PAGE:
What ‘High School Musical’ Taught Me About Direct Marketing
By now, most of you know that the Disney Channel juggernaut “High School Musical,” is perhaps the most powerful brand in America right now. Witness the premiere on Aug. 17 of the highly anticipated sequel, “High School Musical 2,” which whipped America’s “tweeners” (kids ages 6 to 14) into a frenzy — and their parents into buying action.
As of this writing, the sequel’s soundtrack has taken over the No. 1 position on iTunes. And of course, my 7-year-old had to have his soundtrack immediately after the movie aired. That means that for the next few months there will be only one CD playing in my car until I want to pull every hair out of my head. Get me some coffee to go with all that saccharine, fast!
In the 24 hours since the show aired, I was coerced into buying the soundtrack and downloading a video game to my cell phone. Oh, and that’s not all. Two weeks ago, I had to get tickets to High School Musical: The Ice Tour. Oh boy!
No doubt, the Disney folks are masters at creating brand extensions via merchandising. They should be; they work off a multitude of products they can use as cross-sell items. From a direct marketing perspective, all these products serve as tools to increase customer lifetime value. And to think Disney discontinued its catalog — go figure.
Nevertheless, catalogers can learn many great lessons from Disney’s brand marketing prowess. Consider these ...
1. Involve consumers with your marketing vehicle. They’ll buy tons of stuff when they’re emotionally invested in your brand. Put another way, if they love it, and you know they love it — if you build it, they will come. Knowing they love it is the key. That takes having your entire organization facing outward and toward the customer.
2. Strike while the iron is hot. Recency almost always is a key predictor of response. Past performance predicts future behavior. When people have just purchased from you and they’re satisfied with their purchase, that’s the time you need to get another catalog (think bounceback), e-mail, postcard or letter in their hands fast.
3. Don’t just cultivate customers, build insanely loyal customers. Remember this: People who buy one time from you are not your customers. They’re trying out your brand only. To get your customers’ loyalty and (hopefully) their eventual advocacy, look at every touchpoint in your company and make sure all are aligned with the singular goal of serving your customers.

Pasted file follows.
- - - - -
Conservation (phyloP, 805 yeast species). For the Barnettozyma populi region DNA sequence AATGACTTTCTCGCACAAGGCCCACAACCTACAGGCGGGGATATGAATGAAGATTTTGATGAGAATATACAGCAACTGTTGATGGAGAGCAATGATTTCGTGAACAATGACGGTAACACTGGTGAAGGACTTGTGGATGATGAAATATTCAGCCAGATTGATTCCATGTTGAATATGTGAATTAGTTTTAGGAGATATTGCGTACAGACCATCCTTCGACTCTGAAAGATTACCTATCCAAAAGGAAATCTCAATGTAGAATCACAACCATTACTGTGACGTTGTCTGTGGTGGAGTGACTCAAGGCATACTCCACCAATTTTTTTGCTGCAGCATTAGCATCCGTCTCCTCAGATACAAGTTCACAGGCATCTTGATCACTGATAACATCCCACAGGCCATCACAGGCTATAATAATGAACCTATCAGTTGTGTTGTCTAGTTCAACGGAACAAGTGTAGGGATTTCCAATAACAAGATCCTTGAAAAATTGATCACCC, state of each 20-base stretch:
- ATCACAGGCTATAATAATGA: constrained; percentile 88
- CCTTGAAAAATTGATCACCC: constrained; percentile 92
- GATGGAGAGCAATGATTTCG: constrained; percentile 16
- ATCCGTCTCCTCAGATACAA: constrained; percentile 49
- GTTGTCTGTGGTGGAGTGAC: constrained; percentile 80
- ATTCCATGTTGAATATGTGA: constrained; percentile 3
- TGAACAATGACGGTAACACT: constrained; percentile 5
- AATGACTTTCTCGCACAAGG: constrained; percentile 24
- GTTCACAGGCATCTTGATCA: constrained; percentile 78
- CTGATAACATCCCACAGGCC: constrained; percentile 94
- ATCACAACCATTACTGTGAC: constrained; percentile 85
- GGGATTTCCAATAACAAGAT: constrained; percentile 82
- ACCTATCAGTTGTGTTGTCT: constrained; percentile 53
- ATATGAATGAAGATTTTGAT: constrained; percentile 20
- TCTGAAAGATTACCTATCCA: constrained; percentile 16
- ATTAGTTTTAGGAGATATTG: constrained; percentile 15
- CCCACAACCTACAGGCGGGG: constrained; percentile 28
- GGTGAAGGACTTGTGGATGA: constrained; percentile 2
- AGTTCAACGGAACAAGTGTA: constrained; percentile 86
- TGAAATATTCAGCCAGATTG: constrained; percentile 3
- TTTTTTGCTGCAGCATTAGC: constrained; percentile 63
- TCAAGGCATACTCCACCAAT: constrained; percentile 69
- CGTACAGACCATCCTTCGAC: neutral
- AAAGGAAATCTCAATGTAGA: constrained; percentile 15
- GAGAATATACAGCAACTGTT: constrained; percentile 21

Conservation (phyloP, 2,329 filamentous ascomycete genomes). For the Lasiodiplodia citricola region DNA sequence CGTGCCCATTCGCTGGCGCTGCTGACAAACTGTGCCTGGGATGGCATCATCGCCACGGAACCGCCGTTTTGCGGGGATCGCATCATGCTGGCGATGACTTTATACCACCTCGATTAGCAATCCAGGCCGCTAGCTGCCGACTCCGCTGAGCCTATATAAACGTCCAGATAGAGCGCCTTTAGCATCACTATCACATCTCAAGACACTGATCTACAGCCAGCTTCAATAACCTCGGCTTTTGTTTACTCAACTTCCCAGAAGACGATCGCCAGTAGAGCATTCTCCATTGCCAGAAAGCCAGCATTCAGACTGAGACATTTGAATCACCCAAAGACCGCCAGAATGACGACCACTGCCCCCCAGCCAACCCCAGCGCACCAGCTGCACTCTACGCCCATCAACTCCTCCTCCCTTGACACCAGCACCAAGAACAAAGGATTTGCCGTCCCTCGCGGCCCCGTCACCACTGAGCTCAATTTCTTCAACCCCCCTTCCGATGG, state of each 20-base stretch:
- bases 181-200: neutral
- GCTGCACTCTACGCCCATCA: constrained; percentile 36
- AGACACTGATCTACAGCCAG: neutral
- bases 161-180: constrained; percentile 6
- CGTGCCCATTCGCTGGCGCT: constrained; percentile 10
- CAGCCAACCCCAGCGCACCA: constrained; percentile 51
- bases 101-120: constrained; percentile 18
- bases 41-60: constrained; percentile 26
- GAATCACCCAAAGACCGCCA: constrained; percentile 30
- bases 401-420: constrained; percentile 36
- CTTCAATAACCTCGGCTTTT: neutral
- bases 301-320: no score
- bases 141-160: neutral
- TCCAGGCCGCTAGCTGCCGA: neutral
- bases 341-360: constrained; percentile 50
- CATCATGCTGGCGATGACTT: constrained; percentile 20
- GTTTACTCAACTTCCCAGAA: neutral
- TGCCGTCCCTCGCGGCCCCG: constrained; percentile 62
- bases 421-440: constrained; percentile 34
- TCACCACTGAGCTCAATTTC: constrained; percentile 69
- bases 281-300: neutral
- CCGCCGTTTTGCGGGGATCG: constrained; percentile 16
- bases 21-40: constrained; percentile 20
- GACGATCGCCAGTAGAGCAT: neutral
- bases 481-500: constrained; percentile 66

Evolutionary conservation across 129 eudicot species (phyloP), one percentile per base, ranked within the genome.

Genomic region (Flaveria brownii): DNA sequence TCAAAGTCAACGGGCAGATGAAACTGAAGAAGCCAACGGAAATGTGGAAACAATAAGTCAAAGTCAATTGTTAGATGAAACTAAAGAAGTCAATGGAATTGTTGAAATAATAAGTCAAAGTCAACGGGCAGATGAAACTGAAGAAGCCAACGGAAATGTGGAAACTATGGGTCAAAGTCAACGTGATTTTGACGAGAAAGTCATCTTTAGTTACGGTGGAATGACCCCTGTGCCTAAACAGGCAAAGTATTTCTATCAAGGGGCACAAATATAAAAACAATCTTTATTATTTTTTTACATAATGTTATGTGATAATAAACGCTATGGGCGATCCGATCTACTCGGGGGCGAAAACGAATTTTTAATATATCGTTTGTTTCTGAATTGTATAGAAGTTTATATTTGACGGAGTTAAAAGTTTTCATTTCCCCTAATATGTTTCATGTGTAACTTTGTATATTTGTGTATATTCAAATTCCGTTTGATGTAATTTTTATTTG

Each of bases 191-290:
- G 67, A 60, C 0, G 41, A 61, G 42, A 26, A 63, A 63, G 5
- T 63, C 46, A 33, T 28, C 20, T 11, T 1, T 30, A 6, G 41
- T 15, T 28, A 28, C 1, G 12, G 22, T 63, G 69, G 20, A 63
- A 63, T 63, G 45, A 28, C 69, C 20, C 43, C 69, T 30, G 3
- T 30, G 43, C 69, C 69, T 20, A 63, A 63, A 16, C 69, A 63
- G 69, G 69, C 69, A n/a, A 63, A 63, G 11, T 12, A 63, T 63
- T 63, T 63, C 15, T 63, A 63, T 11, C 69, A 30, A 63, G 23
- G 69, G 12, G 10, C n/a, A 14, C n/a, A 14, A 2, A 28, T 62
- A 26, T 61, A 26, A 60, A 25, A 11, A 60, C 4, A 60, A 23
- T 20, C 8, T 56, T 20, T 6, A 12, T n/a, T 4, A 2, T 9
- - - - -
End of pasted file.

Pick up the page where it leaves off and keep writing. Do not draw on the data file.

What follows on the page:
4. Don’t just create products you think your customers will love. Build products that your customers will love. Get them involved through research, focus groups and surveys.
Even invite your customers to help you create new products. Then trumpet the heck out of it on your Web site, your catalog and any marketing collateral that fits. If your customers “feel you,” they’ll continue to buy and recommend your products.
And now thanks to the magic of the digital video recorder, I have to watch “High School Musical 2” for the second time this week — ugh! Now that’s good branding.
Speak to you next week.
Jim Gilbert is president of Gilbert Direct Marketing, a full-service catalog and direct marketing agency. You can reach him at firstname.lastname@example.org or 561-302-1719.
Jim Gilbert has been creating direct marketing programs that drive superior ROI for almost 30 years. Fluent in consumer or B-to-B, creative, operations, and analytics, he marries the strategic and tactical sides of direct and social media marketing in a seamless fashion that gets results. He's CEO of a multidiscipline direct marketing agency, Gilbert Direct Marketing, Inc., which focuses on direct mail, catalogs, DRTV, telemarketing, print, alternative direct marketing media and social media marketing. Jim has been involved in start-ups, expansions and turnarounds, and is an expert in helping multichannel marketers get to the "next level." He's a former adjunct professor, teaching direct marketing at Miami International University, and is President of the Board of Directors of the Florida Direct Marketing Association. Jim loves to talk direct marketing, and has done many lectures on direct and social media marketing.